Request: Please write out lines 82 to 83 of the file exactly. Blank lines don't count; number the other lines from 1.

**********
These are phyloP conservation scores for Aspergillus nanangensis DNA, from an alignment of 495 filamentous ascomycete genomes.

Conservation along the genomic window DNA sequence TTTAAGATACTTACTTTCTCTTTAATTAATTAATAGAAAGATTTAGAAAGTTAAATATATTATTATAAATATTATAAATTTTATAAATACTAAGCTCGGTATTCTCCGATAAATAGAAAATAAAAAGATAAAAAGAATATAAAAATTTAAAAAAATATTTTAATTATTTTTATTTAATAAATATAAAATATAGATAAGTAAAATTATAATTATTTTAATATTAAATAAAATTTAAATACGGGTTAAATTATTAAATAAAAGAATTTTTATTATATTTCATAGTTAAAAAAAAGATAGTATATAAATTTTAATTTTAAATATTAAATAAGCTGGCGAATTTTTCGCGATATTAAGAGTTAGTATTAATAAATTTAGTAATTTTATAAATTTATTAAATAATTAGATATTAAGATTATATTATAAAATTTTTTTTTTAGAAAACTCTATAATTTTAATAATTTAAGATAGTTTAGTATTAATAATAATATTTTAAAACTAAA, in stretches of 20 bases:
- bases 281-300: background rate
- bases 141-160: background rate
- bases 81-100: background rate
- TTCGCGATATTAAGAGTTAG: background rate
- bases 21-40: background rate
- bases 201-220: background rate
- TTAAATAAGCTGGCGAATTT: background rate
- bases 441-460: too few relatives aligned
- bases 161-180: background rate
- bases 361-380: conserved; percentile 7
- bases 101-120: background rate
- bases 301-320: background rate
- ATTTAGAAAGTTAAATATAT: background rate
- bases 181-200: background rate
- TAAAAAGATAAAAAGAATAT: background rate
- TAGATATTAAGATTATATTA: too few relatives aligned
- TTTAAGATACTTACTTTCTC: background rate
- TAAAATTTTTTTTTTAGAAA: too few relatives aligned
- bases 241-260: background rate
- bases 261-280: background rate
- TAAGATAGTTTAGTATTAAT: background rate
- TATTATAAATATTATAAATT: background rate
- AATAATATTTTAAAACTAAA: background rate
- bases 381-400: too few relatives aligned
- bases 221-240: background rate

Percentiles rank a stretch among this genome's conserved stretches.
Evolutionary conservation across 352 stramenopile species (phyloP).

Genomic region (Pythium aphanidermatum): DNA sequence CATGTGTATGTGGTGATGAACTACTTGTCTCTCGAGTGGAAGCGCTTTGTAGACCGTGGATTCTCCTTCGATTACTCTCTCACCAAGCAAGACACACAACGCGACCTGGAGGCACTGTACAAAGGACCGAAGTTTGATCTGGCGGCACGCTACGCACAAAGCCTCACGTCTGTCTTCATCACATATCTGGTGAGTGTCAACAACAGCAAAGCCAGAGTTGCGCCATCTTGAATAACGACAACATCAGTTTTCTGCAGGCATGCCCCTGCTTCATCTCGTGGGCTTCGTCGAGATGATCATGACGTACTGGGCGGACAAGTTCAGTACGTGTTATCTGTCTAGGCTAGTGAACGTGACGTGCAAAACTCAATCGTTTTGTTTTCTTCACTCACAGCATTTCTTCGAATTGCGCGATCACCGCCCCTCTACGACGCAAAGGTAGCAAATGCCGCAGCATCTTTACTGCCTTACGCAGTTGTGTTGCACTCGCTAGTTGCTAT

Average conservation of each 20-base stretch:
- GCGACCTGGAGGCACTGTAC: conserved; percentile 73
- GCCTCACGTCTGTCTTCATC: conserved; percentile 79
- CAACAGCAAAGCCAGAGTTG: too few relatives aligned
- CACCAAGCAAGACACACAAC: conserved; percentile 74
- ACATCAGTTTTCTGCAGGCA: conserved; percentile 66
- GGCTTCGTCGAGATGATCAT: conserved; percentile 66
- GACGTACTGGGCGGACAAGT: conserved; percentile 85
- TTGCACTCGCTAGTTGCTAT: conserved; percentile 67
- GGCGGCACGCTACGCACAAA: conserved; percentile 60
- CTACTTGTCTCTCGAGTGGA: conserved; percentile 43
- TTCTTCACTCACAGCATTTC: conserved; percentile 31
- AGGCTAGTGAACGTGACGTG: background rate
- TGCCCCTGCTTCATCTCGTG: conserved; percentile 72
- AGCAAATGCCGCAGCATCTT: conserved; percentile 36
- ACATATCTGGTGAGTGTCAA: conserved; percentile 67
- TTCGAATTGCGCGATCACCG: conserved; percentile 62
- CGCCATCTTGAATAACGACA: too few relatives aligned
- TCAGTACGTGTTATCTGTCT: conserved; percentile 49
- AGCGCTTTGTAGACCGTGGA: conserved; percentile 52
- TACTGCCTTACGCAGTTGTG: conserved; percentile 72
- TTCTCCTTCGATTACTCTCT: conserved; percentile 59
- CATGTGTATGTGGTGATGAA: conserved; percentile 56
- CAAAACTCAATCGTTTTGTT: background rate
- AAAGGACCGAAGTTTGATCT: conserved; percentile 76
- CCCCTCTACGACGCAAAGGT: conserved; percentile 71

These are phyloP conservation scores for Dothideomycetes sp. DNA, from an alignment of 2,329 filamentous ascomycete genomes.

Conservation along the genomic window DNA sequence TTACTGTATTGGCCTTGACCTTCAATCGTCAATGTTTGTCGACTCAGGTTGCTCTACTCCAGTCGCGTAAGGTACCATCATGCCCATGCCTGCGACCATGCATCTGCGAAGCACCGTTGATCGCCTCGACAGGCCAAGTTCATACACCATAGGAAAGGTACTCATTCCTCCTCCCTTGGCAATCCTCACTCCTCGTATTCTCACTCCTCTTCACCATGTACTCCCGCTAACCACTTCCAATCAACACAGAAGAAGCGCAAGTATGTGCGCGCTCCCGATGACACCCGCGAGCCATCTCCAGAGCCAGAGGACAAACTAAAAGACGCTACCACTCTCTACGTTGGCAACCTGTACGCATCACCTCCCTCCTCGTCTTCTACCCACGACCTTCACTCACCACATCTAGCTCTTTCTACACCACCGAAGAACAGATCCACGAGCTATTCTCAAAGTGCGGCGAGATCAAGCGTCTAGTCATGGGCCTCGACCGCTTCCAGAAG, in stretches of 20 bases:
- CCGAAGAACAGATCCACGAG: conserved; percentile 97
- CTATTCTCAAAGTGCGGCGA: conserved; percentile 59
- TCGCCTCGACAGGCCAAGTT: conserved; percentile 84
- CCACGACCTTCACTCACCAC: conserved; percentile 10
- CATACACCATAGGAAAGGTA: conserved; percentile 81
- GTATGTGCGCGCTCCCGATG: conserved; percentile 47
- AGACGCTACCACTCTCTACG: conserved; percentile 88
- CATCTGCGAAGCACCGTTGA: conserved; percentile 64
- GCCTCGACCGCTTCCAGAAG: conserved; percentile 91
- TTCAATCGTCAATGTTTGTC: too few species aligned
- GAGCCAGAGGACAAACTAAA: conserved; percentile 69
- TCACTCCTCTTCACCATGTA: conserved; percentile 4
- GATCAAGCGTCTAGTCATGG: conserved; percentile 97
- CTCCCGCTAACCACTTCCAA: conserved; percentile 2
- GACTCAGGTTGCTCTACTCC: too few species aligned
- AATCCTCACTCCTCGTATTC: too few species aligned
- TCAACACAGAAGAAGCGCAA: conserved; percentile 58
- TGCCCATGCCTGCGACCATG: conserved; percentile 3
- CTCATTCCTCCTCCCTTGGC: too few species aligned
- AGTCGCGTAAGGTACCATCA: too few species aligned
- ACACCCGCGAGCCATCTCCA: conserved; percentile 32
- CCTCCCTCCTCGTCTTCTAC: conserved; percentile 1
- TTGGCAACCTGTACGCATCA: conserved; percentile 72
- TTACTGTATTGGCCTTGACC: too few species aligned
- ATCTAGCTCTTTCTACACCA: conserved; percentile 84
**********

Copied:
- TTACTGTATTGGCCTTGACC: too few species aligned
- ATCTAGCTCTTTCTACACCA: conserved; percentile 84